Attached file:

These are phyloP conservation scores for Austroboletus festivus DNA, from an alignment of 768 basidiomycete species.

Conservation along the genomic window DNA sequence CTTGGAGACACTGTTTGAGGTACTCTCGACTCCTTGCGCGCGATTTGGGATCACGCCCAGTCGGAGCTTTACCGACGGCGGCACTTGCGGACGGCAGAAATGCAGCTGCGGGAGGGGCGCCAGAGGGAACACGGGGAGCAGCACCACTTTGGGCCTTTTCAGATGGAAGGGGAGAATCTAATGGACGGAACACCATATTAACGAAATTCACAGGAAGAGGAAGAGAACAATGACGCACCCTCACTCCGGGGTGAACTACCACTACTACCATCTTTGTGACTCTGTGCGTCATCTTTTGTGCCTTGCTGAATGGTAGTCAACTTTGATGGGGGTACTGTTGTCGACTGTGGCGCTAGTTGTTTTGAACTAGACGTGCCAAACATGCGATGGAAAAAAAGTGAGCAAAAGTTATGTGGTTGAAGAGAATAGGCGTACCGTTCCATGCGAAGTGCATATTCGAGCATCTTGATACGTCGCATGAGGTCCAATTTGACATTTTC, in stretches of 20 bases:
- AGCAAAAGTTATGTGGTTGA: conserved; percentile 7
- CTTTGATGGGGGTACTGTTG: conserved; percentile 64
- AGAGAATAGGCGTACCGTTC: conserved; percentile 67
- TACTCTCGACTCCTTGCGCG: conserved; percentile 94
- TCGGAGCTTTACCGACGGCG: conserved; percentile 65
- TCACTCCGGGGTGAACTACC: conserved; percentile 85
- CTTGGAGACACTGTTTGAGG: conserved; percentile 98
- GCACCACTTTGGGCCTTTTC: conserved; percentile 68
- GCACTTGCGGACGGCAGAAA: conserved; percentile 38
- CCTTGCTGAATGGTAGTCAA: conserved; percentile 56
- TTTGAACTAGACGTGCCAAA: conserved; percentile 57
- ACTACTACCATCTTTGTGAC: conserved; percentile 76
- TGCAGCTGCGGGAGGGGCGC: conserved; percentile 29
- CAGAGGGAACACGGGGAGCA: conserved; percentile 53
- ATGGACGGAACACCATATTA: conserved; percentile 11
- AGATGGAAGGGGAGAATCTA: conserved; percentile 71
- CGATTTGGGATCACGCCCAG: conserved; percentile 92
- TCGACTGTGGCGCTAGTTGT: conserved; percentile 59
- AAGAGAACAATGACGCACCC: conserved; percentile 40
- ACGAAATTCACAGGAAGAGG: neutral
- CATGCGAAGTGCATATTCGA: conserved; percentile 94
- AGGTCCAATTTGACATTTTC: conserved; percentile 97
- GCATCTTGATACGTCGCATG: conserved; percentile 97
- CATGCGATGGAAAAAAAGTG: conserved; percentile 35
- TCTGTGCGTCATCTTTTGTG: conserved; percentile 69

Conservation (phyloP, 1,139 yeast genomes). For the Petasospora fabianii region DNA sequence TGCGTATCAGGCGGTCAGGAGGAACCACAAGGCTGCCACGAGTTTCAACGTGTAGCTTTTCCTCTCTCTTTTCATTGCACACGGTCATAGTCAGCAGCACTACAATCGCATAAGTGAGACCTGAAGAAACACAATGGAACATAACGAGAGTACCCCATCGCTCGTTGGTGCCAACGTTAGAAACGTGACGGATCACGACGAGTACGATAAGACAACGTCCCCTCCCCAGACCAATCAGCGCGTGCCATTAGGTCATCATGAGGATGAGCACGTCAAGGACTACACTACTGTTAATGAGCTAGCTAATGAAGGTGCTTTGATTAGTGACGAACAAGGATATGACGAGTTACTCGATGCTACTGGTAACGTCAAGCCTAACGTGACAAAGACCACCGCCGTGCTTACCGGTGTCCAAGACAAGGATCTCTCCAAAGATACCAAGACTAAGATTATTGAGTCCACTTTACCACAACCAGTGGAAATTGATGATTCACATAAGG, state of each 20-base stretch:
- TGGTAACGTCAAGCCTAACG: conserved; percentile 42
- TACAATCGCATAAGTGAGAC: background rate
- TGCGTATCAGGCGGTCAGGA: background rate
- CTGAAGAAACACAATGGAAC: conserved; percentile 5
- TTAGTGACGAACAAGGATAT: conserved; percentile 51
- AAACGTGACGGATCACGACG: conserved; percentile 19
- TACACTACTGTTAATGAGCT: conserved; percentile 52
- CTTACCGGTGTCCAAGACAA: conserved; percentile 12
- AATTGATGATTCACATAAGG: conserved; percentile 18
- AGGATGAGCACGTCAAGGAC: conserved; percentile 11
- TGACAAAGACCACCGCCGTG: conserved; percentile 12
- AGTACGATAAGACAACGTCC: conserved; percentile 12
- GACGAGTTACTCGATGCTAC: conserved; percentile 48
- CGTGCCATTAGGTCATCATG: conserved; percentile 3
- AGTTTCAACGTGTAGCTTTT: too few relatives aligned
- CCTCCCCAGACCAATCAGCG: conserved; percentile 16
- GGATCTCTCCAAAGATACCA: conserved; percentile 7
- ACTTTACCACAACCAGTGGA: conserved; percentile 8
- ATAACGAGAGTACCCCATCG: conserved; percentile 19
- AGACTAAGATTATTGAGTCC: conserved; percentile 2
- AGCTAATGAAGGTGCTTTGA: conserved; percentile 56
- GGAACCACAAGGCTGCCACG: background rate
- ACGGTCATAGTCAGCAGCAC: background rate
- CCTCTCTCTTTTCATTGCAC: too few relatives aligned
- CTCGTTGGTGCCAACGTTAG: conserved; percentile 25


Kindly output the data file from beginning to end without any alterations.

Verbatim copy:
These are phyloP conservation scores for Austroboletus festivus DNA, from an alignment of 768 basidiomycete species.

Conservation along the genomic window DNA sequence CTTGGAGACACTGTTTGAGGTACTCTCGACTCCTTGCGCGCGATTTGGGATCACGCCCAGTCGGAGCTTTACCGACGGCGGCACTTGCGGACGGCAGAAATGCAGCTGCGGGAGGGGCGCCAGAGGGAACACGGGGAGCAGCACCACTTTGGGCCTTTTCAGATGGAAGGGGAGAATCTAATGGACGGAACACCATATTAACGAAATTCACAGGAAGAGGAAGAGAACAATGACGCACCCTCACTCCGGGGTGAACTACCACTACTACCATCTTTGTGACTCTGTGCGTCATCTTTTGTGCCTTGCTGAATGGTAGTCAACTTTGATGGGGGTACTGTTGTCGACTGTGGCGCTAGTTGTTTTGAACTAGACGTGCCAAACATGCGATGGAAAAAAAGTGAGCAAAAGTTATGTGGTTGAAGAGAATAGGCGTACCGTTCCATGCGAAGTGCATATTCGAGCATCTTGATACGTCGCATGAGGTCCAATTTGACATTTTC, in stretches of 20 bases:
- AGCAAAAGTTATGTGGTTGA: conserved; percentile 7
- CTTTGATGGGGGTACTGTTG: conserved; percentile 64
- AGAGAATAGGCGTACCGTTC: conserved; percentile 67
- TACTCTCGACTCCTTGCGCG: conserved; percentile 94
- TCGGAGCTTTACCGACGGCG: conserved; percentile 65
- TCACTCCGGGGTGAACTACC: conserved; percentile 85
- CTTGGAGACACTGTTTGAGG: conserved; percentile 98
- GCACCACTTTGGGCCTTTTC: conserved; percentile 68
- GCACTTGCGGACGGCAGAAA: conserved; percentile 38
- CCTTGCTGAATGGTAGTCAA: conserved; percentile 56
- TTTGAACTAGACGTGCCAAA: conserved; percentile 57
- ACTACTACCATCTTTGTGAC: conserved; percentile 76
- TGCAGCTGCGGGAGGGGCGC: conserved; percentile 29
- CAGAGGGAACACGGGGAGCA: conserved; percentile 53
- ATGGACGGAACACCATATTA: conserved; percentile 11
- AGATGGAAGGGGAGAATCTA: conserved; percentile 71
- CGATTTGGGATCACGCCCAG: conserved; percentile 92
- TCGACTGTGGCGCTAGTTGT: conserved; percentile 59
- AAGAGAACAATGACGCACCC: conserved; percentile 40
- ACGAAATTCACAGGAAGAGG: neutral
- CATGCGAAGTGCATATTCGA: conserved; percentile 94
- AGGTCCAATTTGACATTTTC: conserved; percentile 97
- GCATCTTGATACGTCGCATG: conserved; percentile 97
- CATGCGATGGAAAAAAAGTG: conserved; percentile 35
- TCTGTGCGTCATCTTTTGTG: conserved; percentile 69

Conservation (phyloP, 1,139 yeast genomes). For the Petasospora fabianii region DNA sequence TGCGTATCAGGCGGTCAGGAGGAACCACAAGGCTGCCACGAGTTTCAACGTGTAGCTTTTCCTCTCTCTTTTCATTGCACACGGTCATAGTCAGCAGCACTACAATCGCATAAGTGAGACCTGAAGAAACACAATGGAACATAACGAGAGTACCCCATCGCTCGTTGGTGCCAACGTTAGAAACGTGACGGATCACGACGAGTACGATAAGACAACGTCCCCTCCCCAGACCAATCAGCGCGTGCCATTAGGTCATCATGAGGATGAGCACGTCAAGGACTACACTACTGTTAATGAGCTAGCTAATGAAGGTGCTTTGATTAGTGACGAACAAGGATATGACGAGTTACTCGATGCTACTGGTAACGTCAAGCCTAACGTGACAAAGACCACCGCCGTGCTTACCGGTGTCCAAGACAAGGATCTCTCCAAAGATACCAAGACTAAGATTATTGAGTCCACTTTACCACAACCAGTGGAAATTGATGATTCACATAAGG, state of each 20-base stretch:
- TGGTAACGTCAAGCCTAACG: conserved; percentile 42
- TACAATCGCATAAGTGAGAC: background rate
- TGCGTATCAGGCGGTCAGGA: background rate
- CTGAAGAAACACAATGGAAC: conserved; percentile 5
- TTAGTGACGAACAAGGATAT: conserved; percentile 51
- AAACGTGACGGATCACGACG: conserved; percentile 19
- TACACTACTGTTAATGAGCT: conserved; percentile 52
- CTTACCGGTGTCCAAGACAA: conserved; percentile 12
- AATTGATGATTCACATAAGG: conserved; percentile 18
- AGGATGAGCACGTCAAGGAC: conserved; percentile 11
- TGACAAAGACCACCGCCGTG: conserved; percentile 12
- AGTACGATAAGACAACGTCC: conserved; percentile 12
- GACGAGTTACTCGATGCTAC: conserved; percentile 48
- CGTGCCATTAGGTCATCATG: conserved; percentile 3
- AGTTTCAACGTGTAGCTTTT: too few relatives aligned
- CCTCCCCAGACCAATCAGCG: conserved; percentile 16
- GGATCTCTCCAAAGATACCA: conserved; percentile 7
- ACTTTACCACAACCAGTGGA: conserved; percentile 8
- ATAACGAGAGTACCCCATCG: conserved; percentile 19
- AGACTAAGATTATTGAGTCC: conserved; percentile 2
- AGCTAATGAAGGTGCTTTGA: conserved; percentile 56
- GGAACCACAAGGCTGCCACG: background rate
- ACGGTCATAGTCAGCAGCAC: background rate
- CCTCTCTCTTTTCATTGCAC: too few relatives aligned
- CTCGTTGGTGCCAACGTTAG: conserved; percentile 25